Why as a society are we not getting this? The arts are FUNDAMENTAL to an excellent education and a creative, innovative society—we have too long considered it a frill—and see where we are!

President Obama is calling for expanded pre-K education and I couldn’t be more excited about the possibility that at long last we might as a country do something about this problem. But music must be a central part of the core of the early childhood curriculum—this is critical to development of the brain, language, discipline, focus, creativity, and self-esteem.

At the Baltimore Symphony, we are inaugurating the Music Box Series, concerts for the very young—6 months to 3 years—to help teach parents/caretakers the importance of immersing their children in music early as possible. In partnering with Ready at Five, an organization devoted to learning for the very young, we hope to underscore the importance of music in developing language, listening, focus, rhythm and coordination, pitch, and self-awareness.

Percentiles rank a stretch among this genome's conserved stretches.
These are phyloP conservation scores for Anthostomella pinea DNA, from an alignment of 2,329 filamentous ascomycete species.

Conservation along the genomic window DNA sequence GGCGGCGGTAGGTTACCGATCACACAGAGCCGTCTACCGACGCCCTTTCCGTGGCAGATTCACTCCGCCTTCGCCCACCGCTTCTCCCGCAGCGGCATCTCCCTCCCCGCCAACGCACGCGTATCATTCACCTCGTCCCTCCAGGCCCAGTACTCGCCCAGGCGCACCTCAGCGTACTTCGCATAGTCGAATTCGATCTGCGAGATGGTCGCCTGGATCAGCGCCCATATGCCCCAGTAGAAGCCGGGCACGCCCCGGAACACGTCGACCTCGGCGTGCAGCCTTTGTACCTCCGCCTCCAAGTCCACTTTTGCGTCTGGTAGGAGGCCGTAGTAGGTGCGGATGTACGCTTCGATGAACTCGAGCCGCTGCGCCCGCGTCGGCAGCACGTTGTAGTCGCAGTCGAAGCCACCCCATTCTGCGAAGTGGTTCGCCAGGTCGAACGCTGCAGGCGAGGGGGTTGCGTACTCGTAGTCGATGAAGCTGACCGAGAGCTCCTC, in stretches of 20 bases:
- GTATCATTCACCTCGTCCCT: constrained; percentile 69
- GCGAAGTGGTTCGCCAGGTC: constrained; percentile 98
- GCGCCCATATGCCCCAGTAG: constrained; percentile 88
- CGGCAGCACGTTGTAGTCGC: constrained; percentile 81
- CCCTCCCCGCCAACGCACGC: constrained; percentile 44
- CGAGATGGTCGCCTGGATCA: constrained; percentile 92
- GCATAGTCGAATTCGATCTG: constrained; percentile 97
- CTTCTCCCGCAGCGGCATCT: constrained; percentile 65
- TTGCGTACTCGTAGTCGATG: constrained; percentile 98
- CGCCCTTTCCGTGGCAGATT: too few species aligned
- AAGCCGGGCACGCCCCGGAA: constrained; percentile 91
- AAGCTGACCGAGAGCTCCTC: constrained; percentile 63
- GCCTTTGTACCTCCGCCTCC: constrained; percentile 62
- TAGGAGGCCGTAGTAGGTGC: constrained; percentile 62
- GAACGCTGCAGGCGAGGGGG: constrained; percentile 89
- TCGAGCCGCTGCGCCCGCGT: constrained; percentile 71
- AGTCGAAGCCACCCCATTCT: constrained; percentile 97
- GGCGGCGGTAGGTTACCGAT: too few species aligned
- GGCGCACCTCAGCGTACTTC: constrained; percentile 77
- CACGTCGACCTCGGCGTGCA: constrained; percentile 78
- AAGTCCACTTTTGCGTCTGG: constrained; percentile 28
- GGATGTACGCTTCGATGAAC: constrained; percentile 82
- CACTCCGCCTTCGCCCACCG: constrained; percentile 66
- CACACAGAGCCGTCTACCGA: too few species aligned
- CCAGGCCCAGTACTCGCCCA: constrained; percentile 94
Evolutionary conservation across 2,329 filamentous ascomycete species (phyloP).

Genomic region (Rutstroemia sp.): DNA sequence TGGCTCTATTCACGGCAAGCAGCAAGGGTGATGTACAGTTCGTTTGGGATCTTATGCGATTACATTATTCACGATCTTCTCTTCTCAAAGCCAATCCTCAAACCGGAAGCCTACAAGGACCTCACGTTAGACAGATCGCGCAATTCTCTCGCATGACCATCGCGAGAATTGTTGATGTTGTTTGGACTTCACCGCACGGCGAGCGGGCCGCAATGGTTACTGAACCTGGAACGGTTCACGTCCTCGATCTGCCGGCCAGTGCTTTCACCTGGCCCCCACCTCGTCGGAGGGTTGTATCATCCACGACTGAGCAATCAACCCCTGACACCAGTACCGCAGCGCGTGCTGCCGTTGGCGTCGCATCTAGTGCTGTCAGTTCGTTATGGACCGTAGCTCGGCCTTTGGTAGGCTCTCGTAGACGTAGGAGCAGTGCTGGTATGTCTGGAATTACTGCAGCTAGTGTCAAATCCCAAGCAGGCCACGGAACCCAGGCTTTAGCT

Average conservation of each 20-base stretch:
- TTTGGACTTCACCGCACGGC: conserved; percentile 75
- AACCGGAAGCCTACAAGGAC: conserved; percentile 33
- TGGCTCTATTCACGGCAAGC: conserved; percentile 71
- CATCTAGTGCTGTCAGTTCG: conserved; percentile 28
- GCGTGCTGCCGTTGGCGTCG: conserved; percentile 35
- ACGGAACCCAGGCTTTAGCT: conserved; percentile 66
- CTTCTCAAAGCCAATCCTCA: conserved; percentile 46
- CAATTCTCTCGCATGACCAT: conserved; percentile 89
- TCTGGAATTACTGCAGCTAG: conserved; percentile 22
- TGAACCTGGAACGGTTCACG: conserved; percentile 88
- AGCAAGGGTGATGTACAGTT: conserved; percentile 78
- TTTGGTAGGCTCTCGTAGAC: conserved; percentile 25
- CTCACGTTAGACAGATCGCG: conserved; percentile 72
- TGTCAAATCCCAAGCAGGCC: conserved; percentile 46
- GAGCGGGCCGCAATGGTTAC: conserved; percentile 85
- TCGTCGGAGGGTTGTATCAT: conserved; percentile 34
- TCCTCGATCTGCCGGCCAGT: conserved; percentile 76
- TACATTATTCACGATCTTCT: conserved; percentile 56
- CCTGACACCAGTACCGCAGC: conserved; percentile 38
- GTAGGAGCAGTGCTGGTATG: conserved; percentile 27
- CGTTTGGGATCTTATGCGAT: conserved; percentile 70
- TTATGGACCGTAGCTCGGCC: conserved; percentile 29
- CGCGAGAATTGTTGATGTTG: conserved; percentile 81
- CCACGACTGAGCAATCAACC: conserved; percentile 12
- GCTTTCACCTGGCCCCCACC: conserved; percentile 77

I am hopeful that perhaps we are turning a corner in the United States in our understanding of what is needed to educate our children in the 21st century—and we must start now with the very young—and with the arts.

4 Responses to “Can the Arts Plant Seeds for a Brighter Future?”

  1. Brooke Moore says: